The Jerusalem District Court on Sunday sentenced Knesset Member Shlomo Benizri (Shas) to an 18-month prison term after finding him guilty him on bribery charges. The court also ruled that Benizri's acts carry moral turpitude.
Benizri's sentence was relatively light, after the State Prosecutor's Office requested that he be sentenced to seven years in prison and be ordered to pay a hefty fine.
In addition to the 18 months in prison, Benizri also received an eight-month suspended sentence and was ordered to pay a fine of NIS 80,000 (about $23,000).
Recent legislation translates this clause into an automatic suspension from the Knesset. But later in the day Benizri's defense attorney challenged the ruling, saying that State Prosecutors rushed to deliver what he called "their own interpretation" of the legal proceedings to the media.
Judge Yaakov Tzaban ruled that "the offenses committed by Benizri are not accidental and have spread over several years, committed by a person who served in a high, influential post, which requires incorruptibility and unbiased reasoning.
"Bribery and breach of trust offenses cause those who commit them to work for the giver. Such damage caused to the public points to moral turpitude by the person who committed it."
'I have faith in my complete innocence'
"The State Prosecutor's Office fought me all the way. They didn’t even allow a fair trial," Benizri said Sunday afternoon, after receiving the court sentence. "I have faith in my complete innocence."
Speaking to reporters following the sentence hearing, Benizri slammed the State Prosecutor's Office, "As you may probably remember, some woman, I don’t even wish to mention her by name, from the State Prosecutor's Office, said one month ago that this is the biggest bribery trial since the State's inception… According to the verdict, I did not take one shekel into my pocket, one shekel. Even the judge said so. Even money taken as a loan was returned by me. I returned a loan even before the investigation was launched.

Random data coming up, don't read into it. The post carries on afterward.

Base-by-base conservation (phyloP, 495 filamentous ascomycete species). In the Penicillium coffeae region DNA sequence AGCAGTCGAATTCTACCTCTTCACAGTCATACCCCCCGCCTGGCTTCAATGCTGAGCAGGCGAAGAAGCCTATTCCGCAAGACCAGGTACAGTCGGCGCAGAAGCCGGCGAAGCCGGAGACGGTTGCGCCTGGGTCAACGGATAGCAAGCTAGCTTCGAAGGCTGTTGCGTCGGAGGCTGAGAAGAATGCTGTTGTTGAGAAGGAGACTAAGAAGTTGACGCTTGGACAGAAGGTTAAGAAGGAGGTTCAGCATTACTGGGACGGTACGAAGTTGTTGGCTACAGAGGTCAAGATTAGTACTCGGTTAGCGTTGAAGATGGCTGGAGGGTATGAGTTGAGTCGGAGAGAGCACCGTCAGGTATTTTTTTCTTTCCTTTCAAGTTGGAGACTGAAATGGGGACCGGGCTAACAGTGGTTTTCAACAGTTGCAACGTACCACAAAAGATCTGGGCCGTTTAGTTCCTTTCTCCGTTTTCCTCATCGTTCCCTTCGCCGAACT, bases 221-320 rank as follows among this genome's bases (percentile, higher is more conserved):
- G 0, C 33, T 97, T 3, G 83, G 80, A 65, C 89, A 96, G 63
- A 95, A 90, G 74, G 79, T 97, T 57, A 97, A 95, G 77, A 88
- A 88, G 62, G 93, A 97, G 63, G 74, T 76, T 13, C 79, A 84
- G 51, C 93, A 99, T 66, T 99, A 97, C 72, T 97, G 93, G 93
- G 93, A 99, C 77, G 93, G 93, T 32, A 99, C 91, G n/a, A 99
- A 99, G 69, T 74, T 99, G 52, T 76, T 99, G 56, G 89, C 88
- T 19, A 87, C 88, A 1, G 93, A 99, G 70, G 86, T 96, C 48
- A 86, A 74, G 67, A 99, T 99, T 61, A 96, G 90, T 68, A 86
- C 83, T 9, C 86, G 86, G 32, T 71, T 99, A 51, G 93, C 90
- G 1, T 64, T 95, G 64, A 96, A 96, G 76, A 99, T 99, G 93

Benizri at court (Photo: Gil Yohanan)
"I have been persecuted for no fault of mine for eight years. Throughout the entire trial I have cried out that I'm innocent. I was attacked with unfounded allegations that I was bought an apartment, that I received $200,000 and a monthly salary of some tens of thousands of dollars."
Benizri was convicted by the Jerusalem District Court at the beginning of the month on charges of bribery, fraud and breach of trust, committed during his tenure as labor and welfare minister. He was also found guilty of conspiracy to commit fraud and obstruction of justice.
After the sentence was delivered, Shas chairman Minister Eli Yishai said, "Last night I told him I felt the need to come and be with him during these hours along with my friends. The truth is he preferred I wouldn’t come, but I anyway decided to come, because we must be with him at such times."
MK's accomplice also convicted
Two years ago, Benizri was indicted for passing on advance information to building contractor Moshe Sela which included details on the quota of foreign laborers expected to arrive in Israel.
The prosecution said that in return for this information the Shas member had received perks worth millions of shekels, including large sums of money, expensive furniture, cleaning services, electrical appliances and help in expanding his apartment.
Benizri's spiritual and political patron, Rabbi Reuven Elbaz, was convicted of facilitating and accepting bribes and conspiracy to commit fraud. The court sentenced him to a suspended sentence of eight months and a $34,000 fine to.
Last week, Benizri was rushed to the Bikur Holim hospital in Jerusalem after taking ill. "All these pressures surrounding him apparently had an effect on him," Benizri's aide Yoram Malka said. "He did not agree with the verdict and it caused him great grief."